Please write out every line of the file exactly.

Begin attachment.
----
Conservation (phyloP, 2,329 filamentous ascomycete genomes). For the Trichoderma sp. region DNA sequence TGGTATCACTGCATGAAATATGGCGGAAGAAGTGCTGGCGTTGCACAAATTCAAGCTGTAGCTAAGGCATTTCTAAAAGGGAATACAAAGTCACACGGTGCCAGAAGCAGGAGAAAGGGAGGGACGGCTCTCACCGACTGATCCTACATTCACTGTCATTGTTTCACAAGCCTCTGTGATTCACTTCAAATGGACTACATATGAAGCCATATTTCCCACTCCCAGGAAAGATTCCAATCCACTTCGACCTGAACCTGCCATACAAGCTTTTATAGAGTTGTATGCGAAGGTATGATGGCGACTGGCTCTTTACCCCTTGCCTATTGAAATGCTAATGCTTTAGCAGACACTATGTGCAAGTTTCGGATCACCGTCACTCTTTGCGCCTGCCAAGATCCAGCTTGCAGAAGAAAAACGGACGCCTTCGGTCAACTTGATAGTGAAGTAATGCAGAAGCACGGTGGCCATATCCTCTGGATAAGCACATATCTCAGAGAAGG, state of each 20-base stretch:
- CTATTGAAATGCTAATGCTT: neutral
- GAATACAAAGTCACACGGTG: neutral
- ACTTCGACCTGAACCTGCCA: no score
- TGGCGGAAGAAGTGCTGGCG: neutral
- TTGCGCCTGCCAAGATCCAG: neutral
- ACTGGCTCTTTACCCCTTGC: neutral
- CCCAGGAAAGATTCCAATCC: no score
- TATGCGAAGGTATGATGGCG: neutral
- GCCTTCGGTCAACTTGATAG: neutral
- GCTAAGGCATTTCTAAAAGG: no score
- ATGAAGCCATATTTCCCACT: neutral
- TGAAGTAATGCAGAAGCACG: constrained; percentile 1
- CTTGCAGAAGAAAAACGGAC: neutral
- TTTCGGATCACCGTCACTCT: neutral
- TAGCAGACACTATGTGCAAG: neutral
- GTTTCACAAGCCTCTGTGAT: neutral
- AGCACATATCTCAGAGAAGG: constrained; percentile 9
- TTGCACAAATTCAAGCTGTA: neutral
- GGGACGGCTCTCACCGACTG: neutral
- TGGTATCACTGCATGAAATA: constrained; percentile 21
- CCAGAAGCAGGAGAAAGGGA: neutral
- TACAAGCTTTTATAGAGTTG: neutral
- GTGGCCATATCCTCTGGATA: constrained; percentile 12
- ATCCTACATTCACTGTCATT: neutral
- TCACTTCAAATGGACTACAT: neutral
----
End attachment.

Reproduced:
Conservation (phyloP, 2,329 filamentous ascomycete genomes). For the Trichoderma sp. region DNA sequence TGGTATCACTGCATGAAATATGGCGGAAGAAGTGCTGGCGTTGCACAAATTCAAGCTGTAGCTAAGGCATTTCTAAAAGGGAATACAAAGTCACACGGTGCCAGAAGCAGGAGAAAGGGAGGGACGGCTCTCACCGACTGATCCTACATTCACTGTCATTGTTTCACAAGCCTCTGTGATTCACTTCAAATGGACTACATATGAAGCCATATTTCCCACTCCCAGGAAAGATTCCAATCCACTTCGACCTGAACCTGCCATACAAGCTTTTATAGAGTTGTATGCGAAGGTATGATGGCGACTGGCTCTTTACCCCTTGCCTATTGAAATGCTAATGCTTTAGCAGACACTATGTGCAAGTTTCGGATCACCGTCACTCTTTGCGCCTGCCAAGATCCAGCTTGCAGAAGAAAAACGGACGCCTTCGGTCAACTTGATAGTGAAGTAATGCAGAAGCACGGTGGCCATATCCTCTGGATAAGCACATATCTCAGAGAAGG, state of each 20-base stretch:
- CTATTGAAATGCTAATGCTT: neutral
- GAATACAAAGTCACACGGTG: neutral
- ACTTCGACCTGAACCTGCCA: no score
- TGGCGGAAGAAGTGCTGGCG: neutral
- TTGCGCCTGCCAAGATCCAG: neutral
- ACTGGCTCTTTACCCCTTGC: neutral
- CCCAGGAAAGATTCCAATCC: no score
- TATGCGAAGGTATGATGGCG: neutral
- GCCTTCGGTCAACTTGATAG: neutral
- GCTAAGGCATTTCTAAAAGG: no score
- ATGAAGCCATATTTCCCACT: neutral
- TGAAGTAATGCAGAAGCACG: constrained; percentile 1
- CTTGCAGAAGAAAAACGGAC: neutral
- TTTCGGATCACCGTCACTCT: neutral
- TAGCAGACACTATGTGCAAG: neutral
- GTTTCACAAGCCTCTGTGAT: neutral
- AGCACATATCTCAGAGAAGG: constrained; percentile 9
- TTGCACAAATTCAAGCTGTA: neutral
- GGGACGGCTCTCACCGACTG: neutral
- TGGTATCACTGCATGAAATA: constrained; percentile 21
- CCAGAAGCAGGAGAAAGGGA: neutral
- TACAAGCTTTTATAGAGTTG: neutral
- GTGGCCATATCCTCTGGATA: constrained; percentile 12
- ATCCTACATTCACTGTCATT: neutral
- TCACTTCAAATGGACTACAT: neutral